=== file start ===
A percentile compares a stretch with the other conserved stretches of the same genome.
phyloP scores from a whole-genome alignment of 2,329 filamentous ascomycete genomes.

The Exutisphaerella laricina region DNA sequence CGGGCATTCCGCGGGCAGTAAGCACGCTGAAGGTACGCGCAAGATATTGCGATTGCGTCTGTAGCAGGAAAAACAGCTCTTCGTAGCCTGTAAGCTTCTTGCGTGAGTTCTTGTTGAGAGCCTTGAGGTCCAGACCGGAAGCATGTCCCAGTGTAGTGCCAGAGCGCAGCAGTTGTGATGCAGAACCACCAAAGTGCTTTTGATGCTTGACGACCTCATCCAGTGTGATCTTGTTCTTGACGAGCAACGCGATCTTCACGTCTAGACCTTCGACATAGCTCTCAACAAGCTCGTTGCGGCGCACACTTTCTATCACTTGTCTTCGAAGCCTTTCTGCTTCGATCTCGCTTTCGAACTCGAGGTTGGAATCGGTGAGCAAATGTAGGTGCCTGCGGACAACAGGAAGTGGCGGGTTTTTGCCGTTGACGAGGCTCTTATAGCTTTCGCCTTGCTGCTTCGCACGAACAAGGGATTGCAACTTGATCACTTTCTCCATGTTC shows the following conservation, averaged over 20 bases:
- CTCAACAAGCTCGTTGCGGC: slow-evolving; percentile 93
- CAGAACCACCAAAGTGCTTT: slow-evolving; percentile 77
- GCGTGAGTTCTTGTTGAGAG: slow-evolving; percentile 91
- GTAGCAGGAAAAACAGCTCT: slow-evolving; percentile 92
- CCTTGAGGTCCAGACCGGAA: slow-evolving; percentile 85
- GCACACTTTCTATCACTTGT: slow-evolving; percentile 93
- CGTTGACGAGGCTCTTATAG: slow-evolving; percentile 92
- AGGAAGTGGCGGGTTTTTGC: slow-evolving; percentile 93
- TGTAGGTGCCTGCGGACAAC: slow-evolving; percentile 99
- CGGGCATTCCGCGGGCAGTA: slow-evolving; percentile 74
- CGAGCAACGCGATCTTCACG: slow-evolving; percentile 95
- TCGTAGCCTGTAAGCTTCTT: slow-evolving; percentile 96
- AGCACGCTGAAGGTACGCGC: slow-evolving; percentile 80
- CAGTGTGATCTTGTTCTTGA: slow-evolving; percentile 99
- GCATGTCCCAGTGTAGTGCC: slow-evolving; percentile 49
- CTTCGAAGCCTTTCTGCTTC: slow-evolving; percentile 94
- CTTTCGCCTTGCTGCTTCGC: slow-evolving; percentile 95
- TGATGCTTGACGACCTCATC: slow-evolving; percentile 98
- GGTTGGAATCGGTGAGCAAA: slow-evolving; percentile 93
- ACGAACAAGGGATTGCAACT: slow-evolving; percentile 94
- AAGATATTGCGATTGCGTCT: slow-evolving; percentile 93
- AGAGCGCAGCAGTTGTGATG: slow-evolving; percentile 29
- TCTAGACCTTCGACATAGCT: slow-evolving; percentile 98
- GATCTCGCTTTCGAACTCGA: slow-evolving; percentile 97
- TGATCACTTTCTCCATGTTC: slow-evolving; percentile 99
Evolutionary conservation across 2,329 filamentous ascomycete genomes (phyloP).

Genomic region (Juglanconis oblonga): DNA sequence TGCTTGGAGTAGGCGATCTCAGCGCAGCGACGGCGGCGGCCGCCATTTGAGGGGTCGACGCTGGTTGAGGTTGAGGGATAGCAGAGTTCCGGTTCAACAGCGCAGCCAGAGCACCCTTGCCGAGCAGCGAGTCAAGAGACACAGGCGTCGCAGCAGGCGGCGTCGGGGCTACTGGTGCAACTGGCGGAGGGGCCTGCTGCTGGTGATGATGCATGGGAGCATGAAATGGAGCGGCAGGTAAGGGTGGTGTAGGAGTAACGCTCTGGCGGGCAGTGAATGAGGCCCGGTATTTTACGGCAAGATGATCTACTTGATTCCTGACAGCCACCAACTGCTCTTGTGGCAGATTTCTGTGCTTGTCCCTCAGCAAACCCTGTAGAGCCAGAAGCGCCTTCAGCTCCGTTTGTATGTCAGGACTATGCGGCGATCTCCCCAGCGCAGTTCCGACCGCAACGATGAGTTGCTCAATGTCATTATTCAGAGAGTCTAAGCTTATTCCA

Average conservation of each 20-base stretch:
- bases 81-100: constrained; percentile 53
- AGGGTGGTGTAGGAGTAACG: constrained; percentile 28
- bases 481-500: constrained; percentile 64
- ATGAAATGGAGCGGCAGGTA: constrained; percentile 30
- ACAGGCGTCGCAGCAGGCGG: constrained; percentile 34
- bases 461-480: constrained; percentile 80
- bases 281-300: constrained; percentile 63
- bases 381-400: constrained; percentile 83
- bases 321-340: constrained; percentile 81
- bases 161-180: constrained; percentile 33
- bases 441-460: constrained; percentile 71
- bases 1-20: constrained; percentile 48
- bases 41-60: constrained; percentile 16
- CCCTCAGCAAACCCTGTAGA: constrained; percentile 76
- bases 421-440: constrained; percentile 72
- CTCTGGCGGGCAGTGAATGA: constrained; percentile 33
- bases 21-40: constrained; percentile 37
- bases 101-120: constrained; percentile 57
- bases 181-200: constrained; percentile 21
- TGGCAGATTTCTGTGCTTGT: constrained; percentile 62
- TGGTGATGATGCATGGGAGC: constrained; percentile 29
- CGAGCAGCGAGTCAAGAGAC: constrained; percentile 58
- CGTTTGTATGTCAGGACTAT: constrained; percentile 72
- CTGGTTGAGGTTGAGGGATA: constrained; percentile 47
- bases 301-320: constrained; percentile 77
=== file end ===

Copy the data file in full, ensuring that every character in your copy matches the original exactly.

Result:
A percentile compares a stretch with the other conserved stretches of the same genome.
phyloP scores from a whole-genome alignment of 2,329 filamentous ascomycete genomes.

The Exutisphaerella laricina region DNA sequence CGGGCATTCCGCGGGCAGTAAGCACGCTGAAGGTACGCGCAAGATATTGCGATTGCGTCTGTAGCAGGAAAAACAGCTCTTCGTAGCCTGTAAGCTTCTTGCGTGAGTTCTTGTTGAGAGCCTTGAGGTCCAGACCGGAAGCATGTCCCAGTGTAGTGCCAGAGCGCAGCAGTTGTGATGCAGAACCACCAAAGTGCTTTTGATGCTTGACGACCTCATCCAGTGTGATCTTGTTCTTGACGAGCAACGCGATCTTCACGTCTAGACCTTCGACATAGCTCTCAACAAGCTCGTTGCGGCGCACACTTTCTATCACTTGTCTTCGAAGCCTTTCTGCTTCGATCTCGCTTTCGAACTCGAGGTTGGAATCGGTGAGCAAATGTAGGTGCCTGCGGACAACAGGAAGTGGCGGGTTTTTGCCGTTGACGAGGCTCTTATAGCTTTCGCCTTGCTGCTTCGCACGAACAAGGGATTGCAACTTGATCACTTTCTCCATGTTC shows the following conservation, averaged over 20 bases:
- CTCAACAAGCTCGTTGCGGC: slow-evolving; percentile 93
- CAGAACCACCAAAGTGCTTT: slow-evolving; percentile 77
- GCGTGAGTTCTTGTTGAGAG: slow-evolving; percentile 91
- GTAGCAGGAAAAACAGCTCT: slow-evolving; percentile 92
- CCTTGAGGTCCAGACCGGAA: slow-evolving; percentile 85
- GCACACTTTCTATCACTTGT: slow-evolving; percentile 93
- CGTTGACGAGGCTCTTATAG: slow-evolving; percentile 92
- AGGAAGTGGCGGGTTTTTGC: slow-evolving; percentile 93
- TGTAGGTGCCTGCGGACAAC: slow-evolving; percentile 99
- CGGGCATTCCGCGGGCAGTA: slow-evolving; percentile 74
- CGAGCAACGCGATCTTCACG: slow-evolving; percentile 95
- TCGTAGCCTGTAAGCTTCTT: slow-evolving; percentile 96
- AGCACGCTGAAGGTACGCGC: slow-evolving; percentile 80
- CAGTGTGATCTTGTTCTTGA: slow-evolving; percentile 99
- GCATGTCCCAGTGTAGTGCC: slow-evolving; percentile 49
- CTTCGAAGCCTTTCTGCTTC: slow-evolving; percentile 94
- CTTTCGCCTTGCTGCTTCGC: slow-evolving; percentile 95
- TGATGCTTGACGACCTCATC: slow-evolving; percentile 98
- GGTTGGAATCGGTGAGCAAA: slow-evolving; percentile 93
- ACGAACAAGGGATTGCAACT: slow-evolving; percentile 94
- AAGATATTGCGATTGCGTCT: slow-evolving; percentile 93
- AGAGCGCAGCAGTTGTGATG: slow-evolving; percentile 29
- TCTAGACCTTCGACATAGCT: slow-evolving; percentile 98
- GATCTCGCTTTCGAACTCGA: slow-evolving; percentile 97
- TGATCACTTTCTCCATGTTC: slow-evolving; percentile 99
Evolutionary conservation across 2,329 filamentous ascomycete genomes (phyloP).

Genomic region (Juglanconis oblonga): DNA sequence TGCTTGGAGTAGGCGATCTCAGCGCAGCGACGGCGGCGGCCGCCATTTGAGGGGTCGACGCTGGTTGAGGTTGAGGGATAGCAGAGTTCCGGTTCAACAGCGCAGCCAGAGCACCCTTGCCGAGCAGCGAGTCAAGAGACACAGGCGTCGCAGCAGGCGGCGTCGGGGCTACTGGTGCAACTGGCGGAGGGGCCTGCTGCTGGTGATGATGCATGGGAGCATGAAATGGAGCGGCAGGTAAGGGTGGTGTAGGAGTAACGCTCTGGCGGGCAGTGAATGAGGCCCGGTATTTTACGGCAAGATGATCTACTTGATTCCTGACAGCCACCAACTGCTCTTGTGGCAGATTTCTGTGCTTGTCCCTCAGCAAACCCTGTAGAGCCAGAAGCGCCTTCAGCTCCGTTTGTATGTCAGGACTATGCGGCGATCTCCCCAGCGCAGTTCCGACCGCAACGATGAGTTGCTCAATGTCATTATTCAGAGAGTCTAAGCTTATTCCA

Average conservation of each 20-base stretch:
- bases 81-100: constrained; percentile 53
- AGGGTGGTGTAGGAGTAACG: constrained; percentile 28
- bases 481-500: constrained; percentile 64
- ATGAAATGGAGCGGCAGGTA: constrained; percentile 30
- ACAGGCGTCGCAGCAGGCGG: constrained; percentile 34
- bases 461-480: constrained; percentile 80
- bases 281-300: constrained; percentile 63
- bases 381-400: constrained; percentile 83
- bases 321-340: constrained; percentile 81
- bases 161-180: constrained; percentile 33
- bases 441-460: constrained; percentile 71
- bases 1-20: constrained; percentile 48
- bases 41-60: constrained; percentile 16
- CCCTCAGCAAACCCTGTAGA: constrained; percentile 76
- bases 421-440: constrained; percentile 72
- CTCTGGCGGGCAGTGAATGA: constrained; percentile 33
- bases 21-40: constrained; percentile 37
- bases 101-120: constrained; percentile 57
- bases 181-200: constrained; percentile 21
- TGGCAGATTTCTGTGCTTGT: constrained; percentile 62
- TGGTGATGATGCATGGGAGC: constrained; percentile 29
- CGAGCAGCGAGTCAAGAGAC: constrained; percentile 58
- CGTTTGTATGTCAGGACTAT: constrained; percentile 72
- CTGGTTGAGGTTGAGGGATA: constrained; percentile 47
- bases 301-320: constrained; percentile 77